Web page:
Christine at 18 months.

Christine at 22 months, 3 months after surgery.

Christine in 2009, aged 15.

One in ten children are born with a vascular birthmark, or 400,000, each year in the United States (based on the 2003 census). Of these infants, 1 in 10, or 40,000 are born with a vascular birthmark that will require the opinion of a medical specialist. There are two categories of vascular birthmarks: hemangiomas, which are the most common tumor of infancy, and vascular malformations. These two categories, while related, are very different. It is very important to know the difference because the treatment is different depending on the lesion type.

Traditional medical protocol in years past was to allow these potentially disfiguring and dangerous lesions to grow and “wait” for regression or involution to occur. New data indicates that most of these lesions do not regress to a cosmetically acceptable appearance, and will, therefore, require some form of corrective surgery. As a result, there is a concerted effort on the part of several prominent physicians and research specialists to change the old “benign neglect” protocol to require more aggressive early intervention. Additionally, almost all benign vascular lesions have been called “hemangiomas.” However, many are actually vascular malformations. It is important to have an accurate diagnosis since hemangiomas will regress but vascular malformations will continue to grow. This web site is dedicated to provide the most accurate and up to date information on the proper diagnosis and treatment of hemangiomas and other vascular birthmarks. This information is not only important for parents, it is critical for physicians and other health care providers.

Dr. Linda Rozell Shannon is the President and founder of the Vascular Birthmarks Foundation. She has her Phd in Education, her Master of Science in Health Education, and has been a freelance writer and analyst for over 25 years. In 1994, after her daughter, Christine Mary Shannon, was diagnosed with a hemangioma, Linda began researching and writing information on vascular birthmarks, creating what is now known as the Vascular Birthmark Foundation (VBF). In 1995, Linda met Dr. Milton Waner of the Arkansas Children’s Hospital. After he successfully removed her daughter’s hemangioma in a single out-patient surgical procedure, she partnered with Dr. Waner to write the only book for parents on birthmarks. Dr. Waner became the first Medical Director of VBF. Today, Dr. Waner is an internationally recognized authority on the diagnosis and treatment of hemangiomas and vascular malformations, successfully treating thousands of children and adults with vascular birthmarks. Since its inception in 1994, VBF has successfully networked thousands of children and adults into treatment, sponsored significant research, educated physicians and affected family members about the diagnosis and treatment of vascular birthmarks, and established chapters all over the world.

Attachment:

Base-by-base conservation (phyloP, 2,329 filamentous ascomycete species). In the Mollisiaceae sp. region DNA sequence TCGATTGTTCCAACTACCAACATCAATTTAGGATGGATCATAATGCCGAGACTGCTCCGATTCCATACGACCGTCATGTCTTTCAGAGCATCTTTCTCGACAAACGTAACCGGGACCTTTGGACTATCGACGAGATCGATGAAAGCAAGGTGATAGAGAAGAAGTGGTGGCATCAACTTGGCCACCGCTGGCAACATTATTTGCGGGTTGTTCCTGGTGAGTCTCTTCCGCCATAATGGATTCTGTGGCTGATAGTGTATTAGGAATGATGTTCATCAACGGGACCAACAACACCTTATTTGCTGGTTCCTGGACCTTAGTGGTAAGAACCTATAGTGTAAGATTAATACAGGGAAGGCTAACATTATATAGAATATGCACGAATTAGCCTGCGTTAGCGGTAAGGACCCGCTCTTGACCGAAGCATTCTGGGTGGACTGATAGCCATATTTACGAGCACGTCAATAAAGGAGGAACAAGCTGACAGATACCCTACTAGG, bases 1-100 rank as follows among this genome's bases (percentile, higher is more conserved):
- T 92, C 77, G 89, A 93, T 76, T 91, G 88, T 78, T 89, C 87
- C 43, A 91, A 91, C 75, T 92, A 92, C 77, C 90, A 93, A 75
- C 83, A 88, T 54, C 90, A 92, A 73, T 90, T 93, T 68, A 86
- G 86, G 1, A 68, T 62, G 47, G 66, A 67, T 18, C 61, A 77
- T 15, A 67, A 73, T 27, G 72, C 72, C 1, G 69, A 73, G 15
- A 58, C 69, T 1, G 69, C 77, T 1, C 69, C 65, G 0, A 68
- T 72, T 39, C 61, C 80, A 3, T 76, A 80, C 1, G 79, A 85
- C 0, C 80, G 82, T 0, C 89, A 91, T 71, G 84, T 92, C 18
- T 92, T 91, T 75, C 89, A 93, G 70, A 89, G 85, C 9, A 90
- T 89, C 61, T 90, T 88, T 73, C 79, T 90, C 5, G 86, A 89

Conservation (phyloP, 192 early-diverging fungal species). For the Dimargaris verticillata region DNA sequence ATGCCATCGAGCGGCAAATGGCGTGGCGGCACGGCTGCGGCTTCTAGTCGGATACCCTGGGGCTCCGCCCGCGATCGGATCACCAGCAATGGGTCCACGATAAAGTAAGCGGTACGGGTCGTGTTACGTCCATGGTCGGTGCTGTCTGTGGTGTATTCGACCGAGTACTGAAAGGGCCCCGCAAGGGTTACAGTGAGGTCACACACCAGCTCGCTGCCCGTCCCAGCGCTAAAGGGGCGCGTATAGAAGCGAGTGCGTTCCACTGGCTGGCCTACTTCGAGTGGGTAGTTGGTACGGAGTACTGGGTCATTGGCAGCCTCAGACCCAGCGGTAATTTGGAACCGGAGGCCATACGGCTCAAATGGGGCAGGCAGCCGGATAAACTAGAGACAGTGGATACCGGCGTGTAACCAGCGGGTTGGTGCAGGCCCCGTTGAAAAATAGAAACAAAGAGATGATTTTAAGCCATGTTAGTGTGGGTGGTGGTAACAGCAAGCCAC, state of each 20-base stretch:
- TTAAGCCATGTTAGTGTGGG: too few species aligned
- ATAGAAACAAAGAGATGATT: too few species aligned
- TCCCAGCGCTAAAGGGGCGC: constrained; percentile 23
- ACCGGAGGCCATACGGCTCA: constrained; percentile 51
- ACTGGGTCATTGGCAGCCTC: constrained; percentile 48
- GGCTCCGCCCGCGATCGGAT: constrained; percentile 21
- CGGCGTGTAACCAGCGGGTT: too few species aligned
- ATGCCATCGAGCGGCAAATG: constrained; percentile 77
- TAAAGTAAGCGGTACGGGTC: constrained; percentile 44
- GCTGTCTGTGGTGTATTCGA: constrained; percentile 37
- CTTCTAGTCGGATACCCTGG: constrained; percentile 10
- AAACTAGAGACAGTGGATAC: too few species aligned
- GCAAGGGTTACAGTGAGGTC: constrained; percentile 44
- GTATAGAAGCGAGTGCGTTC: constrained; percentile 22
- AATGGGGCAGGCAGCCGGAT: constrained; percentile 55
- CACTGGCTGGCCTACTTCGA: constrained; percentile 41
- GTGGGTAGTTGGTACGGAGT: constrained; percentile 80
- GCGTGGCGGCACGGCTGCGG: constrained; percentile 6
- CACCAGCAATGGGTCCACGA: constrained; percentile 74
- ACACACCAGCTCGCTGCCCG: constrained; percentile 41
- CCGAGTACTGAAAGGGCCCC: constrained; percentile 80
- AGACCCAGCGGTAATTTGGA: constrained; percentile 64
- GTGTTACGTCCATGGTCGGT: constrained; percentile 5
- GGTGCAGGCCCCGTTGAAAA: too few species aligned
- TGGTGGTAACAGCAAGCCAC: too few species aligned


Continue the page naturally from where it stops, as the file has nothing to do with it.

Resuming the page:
Presentation with VBF’s History (Power Point)